KINGSTOWN, St. Vincent, Feb. 7, IWN – Since 2009, different agencies examined the financial health of the St. Vincent Building and Loan Association (SVBLA) — years before a newspaper article in January triggered public concerns about its operations.
Leon Snagg, chair of the Financial Services Authority (FSA), said Thursday that the World Bank was among the agencies that conducted “several inspections” of the 72-year-old building society.
Inspections took place in 2009, 2010, 2011, and June 2012, Snagg said on the opposition-sponsored “New Times” on Nice Radio.
The 2012 examination came seven months before a letter in The Vincentian on Jan. 18 by Ministry of Finance economist Luke Browne, who asked if SVBLA was about to collapse.
Reports suggest that the letter triggered the withdrawal of significant amounts of money from SVBLA, which seemingly prompted an FSA take-over last Friday.
“There were serious concerns, Linton,” Snagg told opposition senator, Dr. Linton Lewis, a lawyer and accountant, of the inspections.
“But you will appreciate that I am not at liberty to disclose certain information. But there were difficulties that were urgent — urgent and immediate,” Snagg said.
He underscored the experience of the staff of the FSA, the state agency that regulates non-commercial bank financial institutions, which was established in 2011.
“So, in spite of the youthfulness, the FSA is on rock-solid base on which we intend to build. So, it is not that we started something from scratch … so that people should be overly worried about the inexperience of the institution.”
But Lewis noted that the law gives the FSA the option of putting in an investigator, or to seize the operation of a financial institution.
Lewis said that when the operation of an organisation is seized, the operation can be reviewed — including looking for illegality, but, for the most part, ensuring continuity.
“But there is also another power that is given to the Financial Services Authority once it has seized control of an institution, and that is to windup — put into liquidation — the operations of that institution,” Lewis observed.
“Yes, the FSA has that power but you notice we have not exercised that power,” Snagg responded.
Lewis spoke of “perception”, saying, “when an examiner is examining, the issue of winding up is not of any relevance”.
When an investigator goes and gets a report from an institution, “there may well be reasons for seizing the operation,” he further said.
“I can sympathise with the fact that they (the FSA) have only been established administratively from November and therefore, little time may have been available for them to get involved in examination and investigation,” Lewis said.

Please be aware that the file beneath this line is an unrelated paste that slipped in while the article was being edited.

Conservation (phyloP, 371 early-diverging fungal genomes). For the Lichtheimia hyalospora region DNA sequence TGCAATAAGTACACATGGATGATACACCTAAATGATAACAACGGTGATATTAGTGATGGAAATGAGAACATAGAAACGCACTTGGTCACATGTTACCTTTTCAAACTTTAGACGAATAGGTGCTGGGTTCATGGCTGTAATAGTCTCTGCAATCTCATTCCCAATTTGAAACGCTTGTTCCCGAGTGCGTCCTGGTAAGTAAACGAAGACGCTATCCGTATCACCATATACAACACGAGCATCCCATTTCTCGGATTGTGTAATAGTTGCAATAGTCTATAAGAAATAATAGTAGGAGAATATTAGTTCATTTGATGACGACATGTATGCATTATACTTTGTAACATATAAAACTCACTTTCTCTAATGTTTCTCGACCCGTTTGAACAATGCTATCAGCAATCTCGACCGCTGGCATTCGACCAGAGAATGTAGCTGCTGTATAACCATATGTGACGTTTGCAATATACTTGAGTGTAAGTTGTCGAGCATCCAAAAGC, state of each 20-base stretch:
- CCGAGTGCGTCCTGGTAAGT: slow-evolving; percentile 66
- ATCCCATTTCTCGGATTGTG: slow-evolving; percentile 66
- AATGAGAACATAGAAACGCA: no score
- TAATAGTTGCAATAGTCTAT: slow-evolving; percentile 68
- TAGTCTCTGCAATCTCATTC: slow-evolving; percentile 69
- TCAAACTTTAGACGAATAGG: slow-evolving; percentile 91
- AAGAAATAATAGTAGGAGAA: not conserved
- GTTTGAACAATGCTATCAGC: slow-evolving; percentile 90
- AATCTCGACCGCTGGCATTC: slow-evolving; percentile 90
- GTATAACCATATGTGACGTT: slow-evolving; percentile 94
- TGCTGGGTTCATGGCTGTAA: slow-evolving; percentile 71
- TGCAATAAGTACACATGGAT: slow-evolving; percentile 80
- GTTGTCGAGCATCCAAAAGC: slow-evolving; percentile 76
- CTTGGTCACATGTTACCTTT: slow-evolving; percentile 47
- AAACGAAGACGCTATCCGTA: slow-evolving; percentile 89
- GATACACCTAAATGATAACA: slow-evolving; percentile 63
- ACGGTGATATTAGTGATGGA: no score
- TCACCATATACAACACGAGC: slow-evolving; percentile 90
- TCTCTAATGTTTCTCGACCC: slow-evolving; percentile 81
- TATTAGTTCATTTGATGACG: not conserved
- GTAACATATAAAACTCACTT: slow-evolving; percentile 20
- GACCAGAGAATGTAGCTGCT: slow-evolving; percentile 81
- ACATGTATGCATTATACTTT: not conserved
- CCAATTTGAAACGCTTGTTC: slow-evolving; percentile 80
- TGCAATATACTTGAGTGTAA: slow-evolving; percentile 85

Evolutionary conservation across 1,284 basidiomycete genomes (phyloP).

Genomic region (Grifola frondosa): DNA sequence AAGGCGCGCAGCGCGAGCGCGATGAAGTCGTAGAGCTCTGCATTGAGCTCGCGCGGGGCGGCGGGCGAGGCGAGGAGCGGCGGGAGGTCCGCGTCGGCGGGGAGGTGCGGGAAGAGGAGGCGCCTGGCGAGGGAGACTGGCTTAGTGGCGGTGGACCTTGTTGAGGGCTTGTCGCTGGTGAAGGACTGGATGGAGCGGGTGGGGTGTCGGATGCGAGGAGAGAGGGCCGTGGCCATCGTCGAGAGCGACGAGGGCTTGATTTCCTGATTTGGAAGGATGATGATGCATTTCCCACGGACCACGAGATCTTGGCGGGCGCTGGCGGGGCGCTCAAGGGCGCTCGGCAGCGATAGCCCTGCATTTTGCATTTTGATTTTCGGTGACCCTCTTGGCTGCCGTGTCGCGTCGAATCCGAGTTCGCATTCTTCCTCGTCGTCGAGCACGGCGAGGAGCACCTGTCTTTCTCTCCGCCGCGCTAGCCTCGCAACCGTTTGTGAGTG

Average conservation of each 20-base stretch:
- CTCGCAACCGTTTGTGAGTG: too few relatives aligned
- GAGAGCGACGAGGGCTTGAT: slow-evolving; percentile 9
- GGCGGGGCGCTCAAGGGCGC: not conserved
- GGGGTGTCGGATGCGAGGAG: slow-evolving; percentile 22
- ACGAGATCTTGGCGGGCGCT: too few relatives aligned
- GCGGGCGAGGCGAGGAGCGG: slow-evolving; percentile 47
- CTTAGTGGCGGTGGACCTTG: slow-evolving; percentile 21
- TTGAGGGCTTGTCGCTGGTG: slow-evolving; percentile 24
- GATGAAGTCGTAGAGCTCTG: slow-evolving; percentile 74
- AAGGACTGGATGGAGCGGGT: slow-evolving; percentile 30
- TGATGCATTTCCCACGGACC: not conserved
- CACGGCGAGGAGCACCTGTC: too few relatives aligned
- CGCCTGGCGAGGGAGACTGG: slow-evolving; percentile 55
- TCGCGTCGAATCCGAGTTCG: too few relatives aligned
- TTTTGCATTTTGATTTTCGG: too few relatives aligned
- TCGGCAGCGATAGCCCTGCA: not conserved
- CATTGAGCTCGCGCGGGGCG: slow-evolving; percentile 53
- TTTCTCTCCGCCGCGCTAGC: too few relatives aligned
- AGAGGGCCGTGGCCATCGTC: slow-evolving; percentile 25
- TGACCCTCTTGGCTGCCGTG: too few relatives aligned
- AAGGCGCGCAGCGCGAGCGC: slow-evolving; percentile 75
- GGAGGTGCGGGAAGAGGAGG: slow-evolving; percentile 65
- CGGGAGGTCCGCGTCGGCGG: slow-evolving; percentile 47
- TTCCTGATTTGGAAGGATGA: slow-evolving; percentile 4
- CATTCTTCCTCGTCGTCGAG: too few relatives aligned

“But, from the time you seize the operation of the institution, out there, it create a greater air of suspicion, notwithstanding the fact that by going in there something good happened; because, by going in there, the haemorrhage of the institution would have stopped…”
SVBLA is said to have a provision where persons wanting to withdraw their share have to wait three months or waive interest for that period.
Lewis said he understands that the three-month stipulation was not observed and “money was just being taken out willy-nilly”.
“So, going in there was an excellent idea from that perspective. However, there is still the issue of confidence,” he said.
The senator further said people might still apply to withdraw their shares, which will apply at the end of the stipulated three months.
“And if people don’t have confidence and they still make the application, after three months, you end up in significant problem. So, the confidence factor is very important, especially when the Financial Services Act 2011 accords unto that institution (FSA) the power to wind up the place (SVBLA).”
Lewis further said people are asking if things are so bad that SVBLA would be wound up and said that is why a preliminary report is “absolutely necessary, as a matter of expediency”.
He further said that when one looks at SVBLA’s financial statement for 2009 and 2011, “there was definitely a need for there to have been an inspection.
“… And I am glad to hear that there was an inspection,” he said in reference to the probes between 2009 and 2012.
“Now that this has come out that there has been examinations, it clearly shows that there must have been serious concerns for there to be seizure,” the senator added.
Snagg said he wanted to assure stakeholders “that the Building and Loan Association is good and competent hands” and that its operations continue.
“… we are getting technical assistance from the World Bank,” he said, adding that an asset management specialist is already working along with the team.
“The take-over exercise has a fact-finding element in it,” he said, adding, “And, without the facts, you cannot make informed decisions.
“So, there is no need for haste to hear from us. We are doing what we are supposed to be doing. We will come to public in due course,” he further said, echoing an FSA statement on Wednesday.
The FSA official told the senator that when they facts are known “you have to come up with a strategy to correct them”.
But Lewis said that since there were investigations, by now facts should be known.
“That’s not all of it. You have to go on the ground at a certain level,” Snagg said.
“In the fullness of time, I trust that we will get it right,” he further said.
He said he was hopeful of an “exit strategy” in “ near future” and that “the FSA does not want to take away ownership of the Building and Loan Association from its owners”